The road to genuine national and social liberation in South Africa is laid out by Trotsky’s theory of permanent revolution, which is based on the understanding that the bourgeoisie in countries of belated capitalist development is too weak, dependent on the imperialists and fearful of the masses to carry out the democratic tasks associated with the classic bourgeois revolutions in England and France. Only proletarian socialist revolution can satisfy the acutely felt needs for social and economic justice for the oppressed majority. This perspective is powerfully captured in Trotsky’s 20 April 1935 letter to his South African supporters: “Insofar as a victorious revolution will radically change not only the relation between the classes, but also between the races, and will assure to the blacks that place in the state which corresponds to their numbers, insofar will the social revolution in South Africa also have a national character” (quoted in the 1997 ICL pamphlet, Polemics on the South African Left).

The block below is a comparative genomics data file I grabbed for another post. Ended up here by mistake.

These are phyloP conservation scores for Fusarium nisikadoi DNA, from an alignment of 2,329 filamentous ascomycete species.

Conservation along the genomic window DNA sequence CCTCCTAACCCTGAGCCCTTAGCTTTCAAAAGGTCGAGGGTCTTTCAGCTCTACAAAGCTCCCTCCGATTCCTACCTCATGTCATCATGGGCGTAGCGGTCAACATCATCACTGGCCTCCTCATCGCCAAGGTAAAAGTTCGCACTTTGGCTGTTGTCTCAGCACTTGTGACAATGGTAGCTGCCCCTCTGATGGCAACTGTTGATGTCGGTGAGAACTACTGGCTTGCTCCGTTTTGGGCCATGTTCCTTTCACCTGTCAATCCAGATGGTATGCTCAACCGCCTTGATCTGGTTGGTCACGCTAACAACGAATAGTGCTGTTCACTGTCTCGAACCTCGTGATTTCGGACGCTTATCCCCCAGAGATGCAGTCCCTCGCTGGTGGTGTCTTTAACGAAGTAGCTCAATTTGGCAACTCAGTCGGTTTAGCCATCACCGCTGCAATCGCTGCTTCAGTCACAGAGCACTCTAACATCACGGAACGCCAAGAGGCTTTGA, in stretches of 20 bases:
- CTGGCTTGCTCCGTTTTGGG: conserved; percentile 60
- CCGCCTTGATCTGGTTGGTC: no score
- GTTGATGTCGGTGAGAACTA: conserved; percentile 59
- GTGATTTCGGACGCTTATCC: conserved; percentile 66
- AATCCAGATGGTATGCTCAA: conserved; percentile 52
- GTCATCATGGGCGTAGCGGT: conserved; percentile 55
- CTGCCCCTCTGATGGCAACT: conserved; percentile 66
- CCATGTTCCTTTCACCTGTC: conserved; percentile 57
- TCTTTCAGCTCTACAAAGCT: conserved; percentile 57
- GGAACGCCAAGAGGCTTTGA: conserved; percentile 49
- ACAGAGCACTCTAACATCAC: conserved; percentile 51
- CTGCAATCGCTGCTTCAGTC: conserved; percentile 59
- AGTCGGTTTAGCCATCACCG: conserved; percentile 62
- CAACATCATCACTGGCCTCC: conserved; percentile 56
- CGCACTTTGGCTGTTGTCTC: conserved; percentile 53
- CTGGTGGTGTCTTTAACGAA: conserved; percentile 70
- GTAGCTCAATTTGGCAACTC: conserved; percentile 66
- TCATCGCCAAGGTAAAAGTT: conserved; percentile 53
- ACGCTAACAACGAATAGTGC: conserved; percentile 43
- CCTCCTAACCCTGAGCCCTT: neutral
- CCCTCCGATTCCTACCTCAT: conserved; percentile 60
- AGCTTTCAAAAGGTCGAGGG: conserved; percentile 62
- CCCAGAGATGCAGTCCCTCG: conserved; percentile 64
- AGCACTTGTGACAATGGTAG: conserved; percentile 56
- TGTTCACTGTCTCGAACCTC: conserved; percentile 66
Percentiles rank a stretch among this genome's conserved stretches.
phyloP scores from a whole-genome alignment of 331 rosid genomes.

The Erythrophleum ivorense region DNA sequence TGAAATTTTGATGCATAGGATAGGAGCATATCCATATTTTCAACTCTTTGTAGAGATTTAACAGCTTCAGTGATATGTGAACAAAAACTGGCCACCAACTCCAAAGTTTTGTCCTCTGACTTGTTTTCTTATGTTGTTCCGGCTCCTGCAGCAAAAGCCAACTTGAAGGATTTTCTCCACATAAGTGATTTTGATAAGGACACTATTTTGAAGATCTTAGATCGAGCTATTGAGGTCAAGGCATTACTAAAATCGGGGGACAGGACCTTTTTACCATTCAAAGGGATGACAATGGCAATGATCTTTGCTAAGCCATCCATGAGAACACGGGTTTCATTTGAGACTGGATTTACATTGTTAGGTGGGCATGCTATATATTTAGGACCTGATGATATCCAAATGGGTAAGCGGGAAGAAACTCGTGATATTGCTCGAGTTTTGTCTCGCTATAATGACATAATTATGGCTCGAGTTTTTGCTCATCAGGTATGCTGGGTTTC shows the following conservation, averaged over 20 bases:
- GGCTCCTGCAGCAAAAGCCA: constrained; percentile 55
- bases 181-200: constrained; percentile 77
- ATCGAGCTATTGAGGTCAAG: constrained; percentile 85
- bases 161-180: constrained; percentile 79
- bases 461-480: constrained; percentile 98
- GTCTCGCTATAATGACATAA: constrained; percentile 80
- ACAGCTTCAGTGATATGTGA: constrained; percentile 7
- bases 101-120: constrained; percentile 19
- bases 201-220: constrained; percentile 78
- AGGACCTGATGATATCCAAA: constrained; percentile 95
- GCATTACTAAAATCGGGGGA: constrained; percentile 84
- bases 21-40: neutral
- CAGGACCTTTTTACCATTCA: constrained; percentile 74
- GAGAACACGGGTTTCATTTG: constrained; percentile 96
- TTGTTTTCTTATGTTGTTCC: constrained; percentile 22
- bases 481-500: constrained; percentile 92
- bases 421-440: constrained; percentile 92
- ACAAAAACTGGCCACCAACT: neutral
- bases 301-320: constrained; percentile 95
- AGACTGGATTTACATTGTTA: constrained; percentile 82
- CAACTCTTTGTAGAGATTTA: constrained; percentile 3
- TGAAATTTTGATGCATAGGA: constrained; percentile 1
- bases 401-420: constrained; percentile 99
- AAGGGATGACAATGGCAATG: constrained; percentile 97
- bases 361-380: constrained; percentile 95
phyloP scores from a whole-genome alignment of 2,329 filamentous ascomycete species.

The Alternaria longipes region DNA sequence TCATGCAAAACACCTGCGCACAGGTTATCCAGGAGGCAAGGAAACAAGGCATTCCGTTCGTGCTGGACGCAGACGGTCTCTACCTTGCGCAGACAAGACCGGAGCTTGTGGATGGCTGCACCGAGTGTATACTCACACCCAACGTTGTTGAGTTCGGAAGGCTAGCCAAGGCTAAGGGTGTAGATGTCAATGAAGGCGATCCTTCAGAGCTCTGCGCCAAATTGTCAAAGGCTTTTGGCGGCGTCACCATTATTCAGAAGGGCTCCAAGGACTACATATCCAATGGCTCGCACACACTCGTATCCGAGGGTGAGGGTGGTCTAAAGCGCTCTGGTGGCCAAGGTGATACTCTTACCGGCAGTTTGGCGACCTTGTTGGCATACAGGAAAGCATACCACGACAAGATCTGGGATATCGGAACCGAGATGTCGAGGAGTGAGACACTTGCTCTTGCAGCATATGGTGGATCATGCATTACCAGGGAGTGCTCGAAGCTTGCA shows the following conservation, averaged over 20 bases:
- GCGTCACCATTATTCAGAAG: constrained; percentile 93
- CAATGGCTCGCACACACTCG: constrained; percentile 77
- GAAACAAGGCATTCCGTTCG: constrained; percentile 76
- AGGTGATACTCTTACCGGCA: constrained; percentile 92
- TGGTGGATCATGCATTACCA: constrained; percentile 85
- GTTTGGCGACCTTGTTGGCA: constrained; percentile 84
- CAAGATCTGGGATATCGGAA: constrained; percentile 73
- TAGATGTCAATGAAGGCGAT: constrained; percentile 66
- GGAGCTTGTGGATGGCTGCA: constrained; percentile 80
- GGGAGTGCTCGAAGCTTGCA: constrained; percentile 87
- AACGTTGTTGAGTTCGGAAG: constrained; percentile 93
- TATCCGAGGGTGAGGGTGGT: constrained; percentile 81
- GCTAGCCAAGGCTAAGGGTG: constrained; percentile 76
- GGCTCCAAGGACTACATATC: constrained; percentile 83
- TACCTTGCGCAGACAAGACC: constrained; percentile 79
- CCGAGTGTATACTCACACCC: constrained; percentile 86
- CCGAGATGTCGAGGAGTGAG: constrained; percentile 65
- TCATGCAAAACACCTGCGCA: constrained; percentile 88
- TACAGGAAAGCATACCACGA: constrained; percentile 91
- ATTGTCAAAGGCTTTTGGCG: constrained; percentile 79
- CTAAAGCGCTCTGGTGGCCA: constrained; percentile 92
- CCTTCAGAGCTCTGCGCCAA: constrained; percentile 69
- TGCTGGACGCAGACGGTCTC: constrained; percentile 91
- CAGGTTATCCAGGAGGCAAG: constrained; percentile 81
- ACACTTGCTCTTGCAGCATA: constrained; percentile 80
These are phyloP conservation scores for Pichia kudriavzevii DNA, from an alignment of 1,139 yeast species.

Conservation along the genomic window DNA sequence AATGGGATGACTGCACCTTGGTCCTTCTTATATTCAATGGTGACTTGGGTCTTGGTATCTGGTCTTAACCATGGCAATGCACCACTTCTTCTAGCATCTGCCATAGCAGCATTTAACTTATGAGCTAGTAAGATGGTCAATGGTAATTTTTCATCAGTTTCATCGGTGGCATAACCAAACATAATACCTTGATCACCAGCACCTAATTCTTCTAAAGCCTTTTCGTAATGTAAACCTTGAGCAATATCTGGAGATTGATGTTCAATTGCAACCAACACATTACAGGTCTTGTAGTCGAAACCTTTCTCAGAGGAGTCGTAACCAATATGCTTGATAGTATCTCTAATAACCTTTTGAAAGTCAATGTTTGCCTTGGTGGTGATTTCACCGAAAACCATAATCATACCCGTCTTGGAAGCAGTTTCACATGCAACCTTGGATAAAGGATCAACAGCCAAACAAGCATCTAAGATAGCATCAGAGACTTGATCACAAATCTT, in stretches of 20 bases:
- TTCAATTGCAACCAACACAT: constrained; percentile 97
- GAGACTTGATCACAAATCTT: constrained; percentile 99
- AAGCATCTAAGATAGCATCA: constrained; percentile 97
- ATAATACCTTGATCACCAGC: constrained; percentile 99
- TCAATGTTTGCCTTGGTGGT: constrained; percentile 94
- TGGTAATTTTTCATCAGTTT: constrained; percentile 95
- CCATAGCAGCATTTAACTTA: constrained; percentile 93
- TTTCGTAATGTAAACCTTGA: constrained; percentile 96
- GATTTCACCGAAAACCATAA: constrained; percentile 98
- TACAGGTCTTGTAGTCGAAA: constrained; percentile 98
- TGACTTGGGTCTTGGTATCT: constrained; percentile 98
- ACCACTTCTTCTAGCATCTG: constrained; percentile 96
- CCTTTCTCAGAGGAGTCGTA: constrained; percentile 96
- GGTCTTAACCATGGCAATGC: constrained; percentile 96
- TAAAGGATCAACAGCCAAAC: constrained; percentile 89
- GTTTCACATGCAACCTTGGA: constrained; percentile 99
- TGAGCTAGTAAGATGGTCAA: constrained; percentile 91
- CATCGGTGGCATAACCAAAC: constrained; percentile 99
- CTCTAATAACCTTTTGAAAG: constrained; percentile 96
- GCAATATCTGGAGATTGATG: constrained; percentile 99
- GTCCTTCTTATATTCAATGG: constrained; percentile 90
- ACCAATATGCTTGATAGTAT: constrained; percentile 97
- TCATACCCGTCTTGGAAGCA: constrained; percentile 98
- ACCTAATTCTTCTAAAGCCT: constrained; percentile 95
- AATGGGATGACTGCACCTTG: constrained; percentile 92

The task of national emancipation requires the proletarian seizure of power and the establishment of a black-centred workers government, which would fight like hell to extend socialist revolution internationally. “Black-centred” precisely means that it is not racially exclusive but includes a full role and democratic rights for coloureds, Indians and those whites prepared to live under a government based centrally on the black African toilers. As we have noted:
“Instead of the mass starvation and internecine tribal strife which have marked the ‘independent’ neocolonial states of black Africa, proletarian class rule in South Africa will open the way to socialist construction, based on the higher levels of industry and culture, in which whites will also have a necessary place.
South Africa is the one place in sub-Saharan Africa where there is the possibility for a workers state, because here the black population has been partially absorbed, at the bottom, into a modern industrialized society which can, based on the revolutionary reorganization of society, provide a decent life for its citizens.”
—“South Africa: Razor’s Edge,” WV No. 376 (5 April 1985), reprinted in Black History and the Class Struggle No. 8 (July 1991)